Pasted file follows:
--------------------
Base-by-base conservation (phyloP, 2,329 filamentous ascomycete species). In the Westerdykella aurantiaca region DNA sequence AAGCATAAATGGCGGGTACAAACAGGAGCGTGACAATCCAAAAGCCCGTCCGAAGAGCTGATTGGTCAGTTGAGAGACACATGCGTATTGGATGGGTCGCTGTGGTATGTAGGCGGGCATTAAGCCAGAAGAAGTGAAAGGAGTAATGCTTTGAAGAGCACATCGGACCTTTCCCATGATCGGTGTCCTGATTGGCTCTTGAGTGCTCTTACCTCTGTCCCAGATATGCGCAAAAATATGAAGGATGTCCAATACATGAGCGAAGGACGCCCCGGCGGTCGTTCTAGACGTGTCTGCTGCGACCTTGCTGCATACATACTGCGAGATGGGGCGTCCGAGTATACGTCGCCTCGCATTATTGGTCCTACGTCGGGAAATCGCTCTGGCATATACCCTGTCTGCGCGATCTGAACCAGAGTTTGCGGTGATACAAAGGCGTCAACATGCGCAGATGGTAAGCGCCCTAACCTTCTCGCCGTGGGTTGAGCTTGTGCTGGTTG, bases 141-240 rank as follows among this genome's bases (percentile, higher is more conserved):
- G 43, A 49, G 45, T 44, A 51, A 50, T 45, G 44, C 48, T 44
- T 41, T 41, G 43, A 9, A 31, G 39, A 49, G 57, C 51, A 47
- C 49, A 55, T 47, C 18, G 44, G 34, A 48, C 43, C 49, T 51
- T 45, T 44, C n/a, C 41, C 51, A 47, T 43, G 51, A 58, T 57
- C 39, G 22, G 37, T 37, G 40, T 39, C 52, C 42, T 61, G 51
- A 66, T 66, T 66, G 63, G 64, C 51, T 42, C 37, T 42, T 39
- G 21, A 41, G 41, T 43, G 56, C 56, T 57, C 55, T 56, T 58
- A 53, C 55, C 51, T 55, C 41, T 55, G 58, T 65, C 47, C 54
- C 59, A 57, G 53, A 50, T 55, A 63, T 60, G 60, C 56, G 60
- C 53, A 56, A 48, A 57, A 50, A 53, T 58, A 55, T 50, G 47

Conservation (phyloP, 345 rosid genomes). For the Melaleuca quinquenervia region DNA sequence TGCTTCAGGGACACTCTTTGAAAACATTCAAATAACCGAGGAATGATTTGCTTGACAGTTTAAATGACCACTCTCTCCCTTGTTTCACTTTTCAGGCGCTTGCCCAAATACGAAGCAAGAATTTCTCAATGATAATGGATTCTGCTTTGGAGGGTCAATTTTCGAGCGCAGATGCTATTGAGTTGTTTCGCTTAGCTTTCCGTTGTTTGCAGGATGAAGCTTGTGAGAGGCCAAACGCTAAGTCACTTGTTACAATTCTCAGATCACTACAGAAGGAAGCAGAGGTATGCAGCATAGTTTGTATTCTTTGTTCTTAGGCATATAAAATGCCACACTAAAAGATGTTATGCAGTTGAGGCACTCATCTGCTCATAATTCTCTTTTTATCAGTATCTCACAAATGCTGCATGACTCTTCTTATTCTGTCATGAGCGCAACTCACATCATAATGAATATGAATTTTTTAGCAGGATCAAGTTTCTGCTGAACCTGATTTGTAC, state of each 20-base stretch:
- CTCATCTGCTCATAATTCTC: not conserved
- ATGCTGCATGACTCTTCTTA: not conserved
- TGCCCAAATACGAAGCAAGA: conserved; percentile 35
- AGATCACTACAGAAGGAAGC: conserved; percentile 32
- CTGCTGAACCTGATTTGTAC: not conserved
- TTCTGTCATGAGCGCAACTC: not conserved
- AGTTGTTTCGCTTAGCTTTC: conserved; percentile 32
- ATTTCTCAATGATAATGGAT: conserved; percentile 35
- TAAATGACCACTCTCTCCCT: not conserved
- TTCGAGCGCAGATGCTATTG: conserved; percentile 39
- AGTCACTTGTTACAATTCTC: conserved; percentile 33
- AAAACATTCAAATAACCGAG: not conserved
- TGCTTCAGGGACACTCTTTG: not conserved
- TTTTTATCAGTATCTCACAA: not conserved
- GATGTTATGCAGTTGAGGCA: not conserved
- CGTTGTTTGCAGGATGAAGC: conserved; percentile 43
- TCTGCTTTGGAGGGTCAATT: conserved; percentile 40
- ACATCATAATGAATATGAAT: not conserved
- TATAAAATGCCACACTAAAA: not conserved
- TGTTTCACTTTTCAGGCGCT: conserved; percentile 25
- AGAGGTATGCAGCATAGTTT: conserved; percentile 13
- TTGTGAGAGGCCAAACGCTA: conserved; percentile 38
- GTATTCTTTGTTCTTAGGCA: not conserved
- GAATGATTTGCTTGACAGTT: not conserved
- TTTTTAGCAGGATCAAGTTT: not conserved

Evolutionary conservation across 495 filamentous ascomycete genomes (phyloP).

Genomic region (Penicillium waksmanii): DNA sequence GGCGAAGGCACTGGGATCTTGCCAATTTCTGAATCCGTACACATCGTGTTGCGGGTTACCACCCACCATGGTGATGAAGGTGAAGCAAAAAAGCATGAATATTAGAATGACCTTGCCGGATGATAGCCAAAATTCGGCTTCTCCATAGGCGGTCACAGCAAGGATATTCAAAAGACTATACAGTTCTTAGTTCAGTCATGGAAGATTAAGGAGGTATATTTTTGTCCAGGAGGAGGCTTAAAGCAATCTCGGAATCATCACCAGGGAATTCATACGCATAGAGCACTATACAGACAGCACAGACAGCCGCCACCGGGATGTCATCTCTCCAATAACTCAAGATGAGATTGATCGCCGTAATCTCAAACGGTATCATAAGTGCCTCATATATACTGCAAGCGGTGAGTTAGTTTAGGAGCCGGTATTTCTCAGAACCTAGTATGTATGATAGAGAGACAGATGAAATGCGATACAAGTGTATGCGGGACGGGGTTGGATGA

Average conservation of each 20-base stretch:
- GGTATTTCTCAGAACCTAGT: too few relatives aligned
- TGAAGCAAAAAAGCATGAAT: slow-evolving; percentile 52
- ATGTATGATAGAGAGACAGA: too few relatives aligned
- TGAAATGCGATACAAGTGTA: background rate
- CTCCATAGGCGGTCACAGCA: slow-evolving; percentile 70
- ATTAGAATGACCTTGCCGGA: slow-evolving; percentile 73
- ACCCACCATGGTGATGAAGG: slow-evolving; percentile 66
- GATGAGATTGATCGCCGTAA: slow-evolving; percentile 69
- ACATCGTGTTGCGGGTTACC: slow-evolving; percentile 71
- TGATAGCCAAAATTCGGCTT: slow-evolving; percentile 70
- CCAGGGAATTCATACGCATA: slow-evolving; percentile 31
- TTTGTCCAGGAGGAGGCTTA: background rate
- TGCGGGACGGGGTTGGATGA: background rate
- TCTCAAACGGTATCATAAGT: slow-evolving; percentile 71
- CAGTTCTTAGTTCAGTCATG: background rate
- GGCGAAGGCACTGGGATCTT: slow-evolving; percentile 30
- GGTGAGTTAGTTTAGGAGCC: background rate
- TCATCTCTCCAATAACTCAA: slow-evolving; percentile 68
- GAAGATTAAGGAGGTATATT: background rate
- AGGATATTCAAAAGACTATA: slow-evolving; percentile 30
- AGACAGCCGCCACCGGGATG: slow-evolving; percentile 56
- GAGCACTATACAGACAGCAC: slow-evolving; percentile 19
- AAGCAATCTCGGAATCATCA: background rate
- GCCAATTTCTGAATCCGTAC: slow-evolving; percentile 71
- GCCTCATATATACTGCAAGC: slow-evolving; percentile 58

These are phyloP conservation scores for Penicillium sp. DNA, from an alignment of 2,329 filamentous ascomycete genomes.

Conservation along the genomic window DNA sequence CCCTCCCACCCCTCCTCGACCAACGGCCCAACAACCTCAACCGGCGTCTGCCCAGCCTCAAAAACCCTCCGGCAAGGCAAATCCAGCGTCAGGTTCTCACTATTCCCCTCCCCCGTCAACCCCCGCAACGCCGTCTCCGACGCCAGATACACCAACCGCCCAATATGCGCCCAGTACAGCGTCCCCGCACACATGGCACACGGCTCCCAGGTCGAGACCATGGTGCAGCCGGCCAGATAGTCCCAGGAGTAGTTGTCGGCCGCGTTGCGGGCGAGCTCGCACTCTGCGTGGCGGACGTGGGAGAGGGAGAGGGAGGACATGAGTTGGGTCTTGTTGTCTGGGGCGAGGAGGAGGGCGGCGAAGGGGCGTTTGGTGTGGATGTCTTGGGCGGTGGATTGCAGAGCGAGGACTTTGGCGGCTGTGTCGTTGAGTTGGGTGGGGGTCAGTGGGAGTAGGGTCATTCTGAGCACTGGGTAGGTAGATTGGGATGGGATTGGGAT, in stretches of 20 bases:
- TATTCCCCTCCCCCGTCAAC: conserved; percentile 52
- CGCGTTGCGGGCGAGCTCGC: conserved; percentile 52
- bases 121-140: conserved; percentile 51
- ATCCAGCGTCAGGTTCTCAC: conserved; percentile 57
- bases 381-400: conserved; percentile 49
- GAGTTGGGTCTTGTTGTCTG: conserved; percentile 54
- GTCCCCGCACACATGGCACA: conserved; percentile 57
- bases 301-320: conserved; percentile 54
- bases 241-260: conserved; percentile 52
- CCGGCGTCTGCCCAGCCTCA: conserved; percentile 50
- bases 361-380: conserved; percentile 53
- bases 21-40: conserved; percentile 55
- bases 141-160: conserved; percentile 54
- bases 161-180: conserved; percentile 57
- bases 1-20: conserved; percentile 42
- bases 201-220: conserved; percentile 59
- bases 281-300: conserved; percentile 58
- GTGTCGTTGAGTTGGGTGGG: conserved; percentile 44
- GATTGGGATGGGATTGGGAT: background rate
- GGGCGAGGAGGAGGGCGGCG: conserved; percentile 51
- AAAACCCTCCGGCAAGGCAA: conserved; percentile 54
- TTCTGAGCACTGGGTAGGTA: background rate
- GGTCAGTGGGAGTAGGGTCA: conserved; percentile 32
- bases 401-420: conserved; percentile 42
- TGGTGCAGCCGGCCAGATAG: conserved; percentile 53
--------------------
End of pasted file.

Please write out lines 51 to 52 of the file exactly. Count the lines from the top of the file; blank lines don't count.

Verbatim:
- CCAGGGAATTCATACGCATA: slow-evolving; percentile 31
- TTTGTCCAGGAGGAGGCTTA: background rate